Credit: Shipguy

Listen to Alex Lifeson’s sublime isolated guitar from Rush ‘YYZ’

Geddy Lee and the late Neil Peart more often than not take the lion’s share of plaudits when it comes to Rush’s excellence, but one key component that is somewhat taken for granted is Alex Lifeson’s sublime guitar skills—a factor which is a complete joy to behold, especially on this isolated version of the iconic ‘YYZ’.

Lifeson was the only one out of the trio who was there from the start with Lee joining a month later before Peart took the group to another level following his recruitment in 1974. The guitarist often is cruelly left off the list of the best guitarists of all time but his influence on the group can’t be underestimated and he is a truly pioneering player.

‘YYZ’ is the perfect example of Rush’s brilliance with Peart, Lee and Lifeson all putting in a performance that’s up there with the best that they ever made during their reign together, a time that saw the group become one of the most well-loved groups on the planet. The guitarist is on excellent form on this number which sounds even better when it is isolated and Lifeson’s brilliance is brought to the forefront of ‘YYZ’.

The track, which featured on the band’s 1981 album Moving Pictures, wouldn’t take long before the number became a real live favourite among the group’s avid fanbase. The title ‘YYZ’ comes from the IATA airport identification code of Toronto Pearson International Airport, near Rush’s hometown.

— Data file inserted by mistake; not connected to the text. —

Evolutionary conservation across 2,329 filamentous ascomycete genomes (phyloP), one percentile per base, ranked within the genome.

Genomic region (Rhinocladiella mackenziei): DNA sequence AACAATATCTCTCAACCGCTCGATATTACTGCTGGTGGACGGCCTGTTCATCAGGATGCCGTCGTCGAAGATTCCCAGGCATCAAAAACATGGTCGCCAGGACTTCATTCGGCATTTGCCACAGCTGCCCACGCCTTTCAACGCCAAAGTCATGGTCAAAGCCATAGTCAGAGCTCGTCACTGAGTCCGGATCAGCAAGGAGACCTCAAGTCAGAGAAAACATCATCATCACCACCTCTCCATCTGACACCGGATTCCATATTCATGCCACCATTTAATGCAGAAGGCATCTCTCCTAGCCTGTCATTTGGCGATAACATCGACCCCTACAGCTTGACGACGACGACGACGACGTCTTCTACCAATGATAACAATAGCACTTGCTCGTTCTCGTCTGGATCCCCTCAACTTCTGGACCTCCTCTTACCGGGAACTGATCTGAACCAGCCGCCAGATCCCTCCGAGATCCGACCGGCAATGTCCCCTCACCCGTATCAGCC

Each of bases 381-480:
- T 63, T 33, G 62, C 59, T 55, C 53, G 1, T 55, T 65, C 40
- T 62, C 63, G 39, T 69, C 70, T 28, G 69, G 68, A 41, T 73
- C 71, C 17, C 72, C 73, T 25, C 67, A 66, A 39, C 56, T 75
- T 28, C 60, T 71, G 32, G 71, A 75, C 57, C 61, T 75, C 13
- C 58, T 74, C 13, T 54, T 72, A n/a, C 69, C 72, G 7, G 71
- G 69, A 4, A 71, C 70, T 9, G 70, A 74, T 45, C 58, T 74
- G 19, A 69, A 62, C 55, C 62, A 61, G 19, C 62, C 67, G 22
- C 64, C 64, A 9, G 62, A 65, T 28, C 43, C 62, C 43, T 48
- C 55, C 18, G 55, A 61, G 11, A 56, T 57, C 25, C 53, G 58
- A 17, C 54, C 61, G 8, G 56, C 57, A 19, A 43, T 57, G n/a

A VHF omnidirectional range system at the airport broadcasts the YYZ identifier code in Morse Code which Alex Lifeson introduced to his bandmates. Peart later explained in interviews that the rhythm stuck with them and became part of their creativity. The piece’s introduction is played in a time signature of 10/8, repeatedly stating ‘Y-Y-Z’ in Morse Code using different musical arrangements.

“Talk about an organic release, that came when we were flying in one time and hearing from the cockpit this morse code rhythm and I said wouldn’t that be a neat introduction,” said the late Neil Peart in 2012 on the behemoth of a track.

He then continued: “This song is an instrumental but it’s about YYZ airport, it’s about airports so we have these exotic moods shifting around and then the gigantic emotional crescendo of people being reunited and being separated, so it was very consciously a cinematic twist on an airport.” It might seem odd to write a song about airports but that’s exactly the kind of band Rush were.

Peart explained to CBC that although the song was about airports, it was the functional side of things that appealed to them, it was “the bustling part, the very emotional part of it, you know, re-greeting each other, and all the laments. That was a conscious thing, to try to weave in some of the moods of airports into the song.” 

Without needing to use lyrics, the band still managed to create that sense of reunion they set out to reach for without needing to say any words at all. This is truly a testament to their incredible skillset of all three of them but Lifeson’s guitar alone plays a pivotal role in Rush creating that sonic feeling.

Check it out, below.

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